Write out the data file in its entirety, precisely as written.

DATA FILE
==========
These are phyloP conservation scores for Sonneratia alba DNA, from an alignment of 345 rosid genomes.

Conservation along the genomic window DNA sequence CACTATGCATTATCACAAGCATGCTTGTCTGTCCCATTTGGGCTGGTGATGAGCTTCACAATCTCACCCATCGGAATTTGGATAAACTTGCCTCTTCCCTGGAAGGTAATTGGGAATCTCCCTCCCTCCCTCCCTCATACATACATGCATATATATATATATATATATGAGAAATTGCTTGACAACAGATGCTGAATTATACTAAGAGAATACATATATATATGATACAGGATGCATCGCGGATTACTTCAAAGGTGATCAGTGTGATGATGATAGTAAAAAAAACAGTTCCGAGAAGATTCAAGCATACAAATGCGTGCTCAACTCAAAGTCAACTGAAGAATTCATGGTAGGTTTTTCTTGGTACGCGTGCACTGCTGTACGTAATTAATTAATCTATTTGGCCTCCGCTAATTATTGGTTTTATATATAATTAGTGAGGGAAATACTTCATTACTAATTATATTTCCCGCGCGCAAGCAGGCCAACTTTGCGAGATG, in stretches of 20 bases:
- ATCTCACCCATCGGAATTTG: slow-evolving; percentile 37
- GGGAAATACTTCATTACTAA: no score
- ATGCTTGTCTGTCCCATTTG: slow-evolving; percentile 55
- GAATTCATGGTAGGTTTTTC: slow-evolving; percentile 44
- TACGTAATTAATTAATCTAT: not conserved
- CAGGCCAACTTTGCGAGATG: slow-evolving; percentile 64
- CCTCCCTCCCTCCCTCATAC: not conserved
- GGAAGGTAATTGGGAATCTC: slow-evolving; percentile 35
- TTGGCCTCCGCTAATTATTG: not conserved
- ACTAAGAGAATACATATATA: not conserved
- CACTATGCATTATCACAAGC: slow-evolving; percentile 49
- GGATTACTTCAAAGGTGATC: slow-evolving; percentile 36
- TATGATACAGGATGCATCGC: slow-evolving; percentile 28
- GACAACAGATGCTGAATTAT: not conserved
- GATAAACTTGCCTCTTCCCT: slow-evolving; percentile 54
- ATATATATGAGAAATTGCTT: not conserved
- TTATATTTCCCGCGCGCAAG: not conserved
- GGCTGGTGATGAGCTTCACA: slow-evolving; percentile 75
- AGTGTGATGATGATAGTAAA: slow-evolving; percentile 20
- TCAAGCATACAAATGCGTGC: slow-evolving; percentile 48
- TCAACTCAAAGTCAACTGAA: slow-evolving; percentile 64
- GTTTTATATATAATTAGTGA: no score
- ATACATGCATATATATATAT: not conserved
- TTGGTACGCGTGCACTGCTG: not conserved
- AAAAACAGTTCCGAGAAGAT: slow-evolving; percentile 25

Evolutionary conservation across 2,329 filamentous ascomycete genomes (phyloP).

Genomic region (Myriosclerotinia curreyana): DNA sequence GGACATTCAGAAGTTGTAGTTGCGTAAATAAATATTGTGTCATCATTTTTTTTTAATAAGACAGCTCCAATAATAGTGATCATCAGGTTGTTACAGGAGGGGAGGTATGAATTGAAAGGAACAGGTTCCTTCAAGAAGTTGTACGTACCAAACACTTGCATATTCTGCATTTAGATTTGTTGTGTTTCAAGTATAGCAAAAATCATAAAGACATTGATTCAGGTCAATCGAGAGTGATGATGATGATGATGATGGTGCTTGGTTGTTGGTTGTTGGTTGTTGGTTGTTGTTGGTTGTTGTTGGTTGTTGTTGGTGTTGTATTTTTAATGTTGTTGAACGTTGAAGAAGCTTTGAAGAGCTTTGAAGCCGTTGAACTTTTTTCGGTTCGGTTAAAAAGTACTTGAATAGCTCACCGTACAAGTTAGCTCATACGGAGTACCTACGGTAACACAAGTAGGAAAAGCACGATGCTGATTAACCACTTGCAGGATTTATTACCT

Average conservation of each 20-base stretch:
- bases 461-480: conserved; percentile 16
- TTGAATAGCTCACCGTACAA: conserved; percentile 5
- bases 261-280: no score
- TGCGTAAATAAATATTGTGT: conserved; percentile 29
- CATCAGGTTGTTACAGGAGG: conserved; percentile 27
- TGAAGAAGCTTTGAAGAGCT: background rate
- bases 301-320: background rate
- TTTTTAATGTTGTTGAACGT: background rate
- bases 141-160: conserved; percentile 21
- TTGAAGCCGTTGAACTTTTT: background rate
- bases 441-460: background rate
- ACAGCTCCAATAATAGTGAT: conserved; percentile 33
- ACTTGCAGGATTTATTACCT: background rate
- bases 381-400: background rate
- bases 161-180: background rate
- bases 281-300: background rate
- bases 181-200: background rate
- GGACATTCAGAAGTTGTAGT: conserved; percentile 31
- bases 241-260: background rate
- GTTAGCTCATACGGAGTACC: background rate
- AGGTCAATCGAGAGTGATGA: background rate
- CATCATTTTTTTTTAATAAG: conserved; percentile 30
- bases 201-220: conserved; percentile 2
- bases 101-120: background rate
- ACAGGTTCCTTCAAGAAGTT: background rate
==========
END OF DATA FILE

These are phyloP conservation scores for Sonneratia alba DNA, from an alignment of 345 rosid genomes.

Conservation along the genomic window DNA sequence CACTATGCATTATCACAAGCATGCTTGTCTGTCCCATTTGGGCTGGTGATGAGCTTCACAATCTCACCCATCGGAATTTGGATAAACTTGCCTCTTCCCTGGAAGGTAATTGGGAATCTCCCTCCCTCCCTCCCTCATACATACATGCATATATATATATATATATATGAGAAATTGCTTGACAACAGATGCTGAATTATACTAAGAGAATACATATATATATGATACAGGATGCATCGCGGATTACTTCAAAGGTGATCAGTGTGATGATGATAGTAAAAAAAACAGTTCCGAGAAGATTCAAGCATACAAATGCGTGCTCAACTCAAAGTCAACTGAAGAATTCATGGTAGGTTTTTCTTGGTACGCGTGCACTGCTGTACGTAATTAATTAATCTATTTGGCCTCCGCTAATTATTGGTTTTATATATAATTAGTGAGGGAAATACTTCATTACTAATTATATTTCCCGCGCGCAAGCAGGCCAACTTTGCGAGATG, in stretches of 20 bases:
- ATCTCACCCATCGGAATTTG: slow-evolving; percentile 37
- GGGAAATACTTCATTACTAA: no score
- ATGCTTGTCTGTCCCATTTG: slow-evolving; percentile 55
- GAATTCATGGTAGGTTTTTC: slow-evolving; percentile 44
- TACGTAATTAATTAATCTAT: not conserved
- CAGGCCAACTTTGCGAGATG: slow-evolving; percentile 64
- CCTCCCTCCCTCCCTCATAC: not conserved
- GGAAGGTAATTGGGAATCTC: slow-evolving; percentile 35
- TTGGCCTCCGCTAATTATTG: not conserved
- ACTAAGAGAATACATATATA: not conserved
- CACTATGCATTATCACAAGC: slow-evolving; percentile 49
- GGATTACTTCAAAGGTGATC: slow-evolving; percentile 36
- TATGATACAGGATGCATCGC: slow-evolving; percentile 28
- GACAACAGATGCTGAATTAT: not conserved
- GATAAACTTGCCTCTTCCCT: slow-evolving; percentile 54
- ATATATATGAGAAATTGCTT: not conserved
- TTATATTTCCCGCGCGCAAG: not conserved
- GGCTGGTGATGAGCTTCACA: slow-evolving; percentile 75
- AGTGTGATGATGATAGTAAA: slow-evolving; percentile 20
- TCAAGCATACAAATGCGTGC: slow-evolving; percentile 48
- TCAACTCAAAGTCAACTGAA: slow-evolving; percentile 64
- GTTTTATATATAATTAGTGA: no score
- ATACATGCATATATATATAT: not conserved
- TTGGTACGCGTGCACTGCTG: not conserved
- AAAAACAGTTCCGAGAAGAT: slow-evolving; percentile 25

Evolutionary conservation across 2,329 filamentous ascomycete genomes (phyloP).

Genomic region (Myriosclerotinia curreyana): DNA sequence GGACATTCAGAAGTTGTAGTTGCGTAAATAAATATTGTGTCATCATTTTTTTTTAATAAGACAGCTCCAATAATAGTGATCATCAGGTTGTTACAGGAGGGGAGGTATGAATTGAAAGGAACAGGTTCCTTCAAGAAGTTGTACGTACCAAACACTTGCATATTCTGCATTTAGATTTGTTGTGTTTCAAGTATAGCAAAAATCATAAAGACATTGATTCAGGTCAATCGAGAGTGATGATGATGATGATGATGGTGCTTGGTTGTTGGTTGTTGGTTGTTGGTTGTTGTTGGTTGTTGTTGGTTGTTGTTGGTGTTGTATTTTTAATGTTGTTGAACGTTGAAGAAGCTTTGAAGAGCTTTGAAGCCGTTGAACTTTTTTCGGTTCGGTTAAAAAGTACTTGAATAGCTCACCGTACAAGTTAGCTCATACGGAGTACCTACGGTAACACAAGTAGGAAAAGCACGATGCTGATTAACCACTTGCAGGATTTATTACCT

Average conservation of each 20-base stretch:
- bases 461-480: conserved; percentile 16
- TTGAATAGCTCACCGTACAA: conserved; percentile 5
- bases 261-280: no score
- TGCGTAAATAAATATTGTGT: conserved; percentile 29
- CATCAGGTTGTTACAGGAGG: conserved; percentile 27
- TGAAGAAGCTTTGAAGAGCT: background rate
- bases 301-320: background rate
- TTTTTAATGTTGTTGAACGT: background rate
- bases 141-160: conserved; percentile 21
- TTGAAGCCGTTGAACTTTTT: background rate
- bases 441-460: background rate
- ACAGCTCCAATAATAGTGAT: conserved; percentile 33
- ACTTGCAGGATTTATTACCT: background rate
- bases 381-400: background rate
- bases 161-180: background rate
- bases 281-300: background rate
- bases 181-200: background rate
- GGACATTCAGAAGTTGTAGT: conserved; percentile 31
- bases 241-260: background rate
- GTTAGCTCATACGGAGTACC: background rate
- AGGTCAATCGAGAGTGATGA: background rate
- CATCATTTTTTTTTAATAAG: conserved; percentile 30
- bases 201-220: conserved; percentile 2
- bases 101-120: background rate
- ACAGGTTCCTTCAAGAAGTT: background rate